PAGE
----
With only 8 replies before yours, you really should have read them all. The question was already answered with supportable facts. In your reply you made six declarative statements. Five of the six are wrong, the one that is correct leads to an incorrect assumtion.
We were speaking of the Alaska Airlines operation at Dutch Harbor AK
The 737-200 is better on shorter runways than 737NGs because it is a much lighter aircraft.
The F-15 is lighter than the C-130. Does that make it use less runway? There are other factors. (I may say that again.)
The PW engines don't weigh as much as the CFM56 engines on the 737NGs.
True statement. The P&W JT8D weighs a bit over 4500 pounds. The CFM-56-7 weighs about 5200 pounds. That means that if weight was the only issue, the P&W powered airplane could carry seven hundred pounds per engine more than the CFM or a whopping 1400 pounds. But this completely ignores the greater thrust of the CFM, along with a host of other factors.
Therefore, since they are lighter aircraft, they can get off the ground much quicker than the 737NGs.
Getting off the ground "quicker" is not necessarily even desirable with VMC
considerations. With the same rudder, at lighter weights VMC
is generally lower. Again, there are many more factors at work here. The usual takeoff weight limiter is one of the climb gradients required in FAR
25. On a short segment, landing weight plus burnoff to destination often establishes takeoff weight.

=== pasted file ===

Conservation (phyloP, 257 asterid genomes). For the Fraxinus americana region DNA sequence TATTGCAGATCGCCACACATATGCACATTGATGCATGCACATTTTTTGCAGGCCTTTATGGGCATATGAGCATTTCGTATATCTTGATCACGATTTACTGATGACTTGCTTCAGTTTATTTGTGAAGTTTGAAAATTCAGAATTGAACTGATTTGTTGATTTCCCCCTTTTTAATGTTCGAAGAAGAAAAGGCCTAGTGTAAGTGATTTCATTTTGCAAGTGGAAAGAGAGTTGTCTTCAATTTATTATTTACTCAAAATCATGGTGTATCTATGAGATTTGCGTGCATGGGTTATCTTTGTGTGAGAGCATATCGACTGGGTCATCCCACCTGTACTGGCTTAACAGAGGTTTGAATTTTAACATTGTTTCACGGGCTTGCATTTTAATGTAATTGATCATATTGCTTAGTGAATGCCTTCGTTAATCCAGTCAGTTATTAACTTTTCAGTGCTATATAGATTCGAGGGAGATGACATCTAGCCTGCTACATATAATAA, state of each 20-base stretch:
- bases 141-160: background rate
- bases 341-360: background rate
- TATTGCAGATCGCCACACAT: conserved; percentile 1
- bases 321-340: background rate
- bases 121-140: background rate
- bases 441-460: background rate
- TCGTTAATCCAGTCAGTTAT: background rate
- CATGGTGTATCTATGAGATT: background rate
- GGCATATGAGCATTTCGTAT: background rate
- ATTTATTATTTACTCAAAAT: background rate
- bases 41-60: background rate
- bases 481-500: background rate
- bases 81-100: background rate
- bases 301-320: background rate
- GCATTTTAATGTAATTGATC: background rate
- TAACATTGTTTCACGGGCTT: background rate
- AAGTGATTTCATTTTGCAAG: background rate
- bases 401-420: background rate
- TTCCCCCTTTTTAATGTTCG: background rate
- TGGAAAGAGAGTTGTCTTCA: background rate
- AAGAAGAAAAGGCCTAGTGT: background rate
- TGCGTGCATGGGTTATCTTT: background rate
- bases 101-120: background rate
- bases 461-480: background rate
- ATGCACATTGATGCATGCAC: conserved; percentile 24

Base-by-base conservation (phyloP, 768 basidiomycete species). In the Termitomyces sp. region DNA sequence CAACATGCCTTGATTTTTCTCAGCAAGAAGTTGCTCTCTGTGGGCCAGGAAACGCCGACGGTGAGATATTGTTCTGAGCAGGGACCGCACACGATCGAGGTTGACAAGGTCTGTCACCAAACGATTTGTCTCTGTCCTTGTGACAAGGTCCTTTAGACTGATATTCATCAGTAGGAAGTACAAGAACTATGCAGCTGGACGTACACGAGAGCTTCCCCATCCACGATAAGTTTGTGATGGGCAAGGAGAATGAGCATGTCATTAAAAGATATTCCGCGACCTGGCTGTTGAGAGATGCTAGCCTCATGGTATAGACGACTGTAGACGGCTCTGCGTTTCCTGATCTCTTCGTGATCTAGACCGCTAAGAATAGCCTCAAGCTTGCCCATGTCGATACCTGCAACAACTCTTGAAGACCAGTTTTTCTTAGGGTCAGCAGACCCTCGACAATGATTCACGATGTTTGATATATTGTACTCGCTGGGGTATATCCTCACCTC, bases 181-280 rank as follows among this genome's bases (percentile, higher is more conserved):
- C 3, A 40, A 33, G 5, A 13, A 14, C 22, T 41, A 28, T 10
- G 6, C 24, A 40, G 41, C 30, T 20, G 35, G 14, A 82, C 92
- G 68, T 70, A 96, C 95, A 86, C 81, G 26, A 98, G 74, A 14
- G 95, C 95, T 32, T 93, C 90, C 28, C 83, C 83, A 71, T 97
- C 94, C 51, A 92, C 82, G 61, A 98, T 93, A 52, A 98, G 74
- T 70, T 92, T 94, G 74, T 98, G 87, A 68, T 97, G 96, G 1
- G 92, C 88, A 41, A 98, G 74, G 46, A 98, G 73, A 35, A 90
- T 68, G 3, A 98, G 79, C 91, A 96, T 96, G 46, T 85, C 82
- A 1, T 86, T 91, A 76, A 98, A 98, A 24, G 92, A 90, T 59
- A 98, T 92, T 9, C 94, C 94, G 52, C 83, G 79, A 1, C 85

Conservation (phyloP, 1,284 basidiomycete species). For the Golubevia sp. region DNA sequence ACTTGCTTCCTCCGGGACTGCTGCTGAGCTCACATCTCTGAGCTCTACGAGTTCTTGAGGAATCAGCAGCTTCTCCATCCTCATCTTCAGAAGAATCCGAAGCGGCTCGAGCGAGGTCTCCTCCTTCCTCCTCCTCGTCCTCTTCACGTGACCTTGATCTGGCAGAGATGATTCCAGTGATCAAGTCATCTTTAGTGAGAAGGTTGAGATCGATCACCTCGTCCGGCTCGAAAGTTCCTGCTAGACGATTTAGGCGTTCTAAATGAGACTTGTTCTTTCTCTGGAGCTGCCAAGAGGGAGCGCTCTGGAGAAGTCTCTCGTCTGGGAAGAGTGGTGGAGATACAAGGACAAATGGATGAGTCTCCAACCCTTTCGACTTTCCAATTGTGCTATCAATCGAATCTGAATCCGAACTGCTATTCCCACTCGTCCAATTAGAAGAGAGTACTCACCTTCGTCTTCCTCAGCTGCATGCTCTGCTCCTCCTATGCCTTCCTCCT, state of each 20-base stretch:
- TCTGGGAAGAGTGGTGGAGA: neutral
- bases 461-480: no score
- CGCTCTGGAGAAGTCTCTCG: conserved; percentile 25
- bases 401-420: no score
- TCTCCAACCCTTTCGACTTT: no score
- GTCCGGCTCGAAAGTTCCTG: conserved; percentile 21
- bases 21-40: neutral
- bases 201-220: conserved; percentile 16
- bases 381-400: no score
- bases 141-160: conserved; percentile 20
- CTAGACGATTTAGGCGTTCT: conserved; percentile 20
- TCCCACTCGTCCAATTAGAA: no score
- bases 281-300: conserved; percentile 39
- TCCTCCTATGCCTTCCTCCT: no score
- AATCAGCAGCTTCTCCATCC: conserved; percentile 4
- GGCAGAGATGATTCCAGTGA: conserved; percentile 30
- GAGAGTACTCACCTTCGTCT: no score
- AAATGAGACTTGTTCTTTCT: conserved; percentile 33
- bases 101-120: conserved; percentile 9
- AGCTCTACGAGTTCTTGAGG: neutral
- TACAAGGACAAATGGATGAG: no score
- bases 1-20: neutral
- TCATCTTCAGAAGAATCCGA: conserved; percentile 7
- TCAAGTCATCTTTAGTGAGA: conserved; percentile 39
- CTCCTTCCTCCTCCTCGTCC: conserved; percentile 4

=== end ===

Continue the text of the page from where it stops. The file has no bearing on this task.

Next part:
Also, the NGs carry heavier loads of fuel, adding further weight to the aircraft.
Dead wrong. In the first place no airline carries more fuel on any given flight than is necessary for the completion of the flight, considering traffic, weather and alternate/reserves. That is; burnoff to destination, plus fuel to alternate if required, plus 45 minutes reserve for domestic flights. Exception would be tankering fuel through a place where fuel was scarce or expensive. No one tankers out of
Dutch Harbor. Then the CFM burns a lot less fuel than the JT8D and therefore for the same segment, will require less
fuel, not more.
Finally, the majority of the 737NGs carry more passengers than the 737-200s.
The passenger load is the passenger load. The number of people buying tickets out of Dutch Harbor is what drives the passenger load. There may be more seats installed on an NG
but (as I said before) there are other factors.
It's simply just the weight.
It is never "just the weight." On a Cessna 150 the weight carried affects the performance. So does the density altitude. So does runway slope. So does runway surface. So does wind. It is never "just the weight"
Don't mean to pick on you here but this forum is generally for people outside of, or new to, the industry to get correct
answers to technical questions. The Civil Aviation forum seems to be more tolerant of unsupported or unqualified opinion.
Happiness is not seeing another trite Ste. Maarten photo all week long.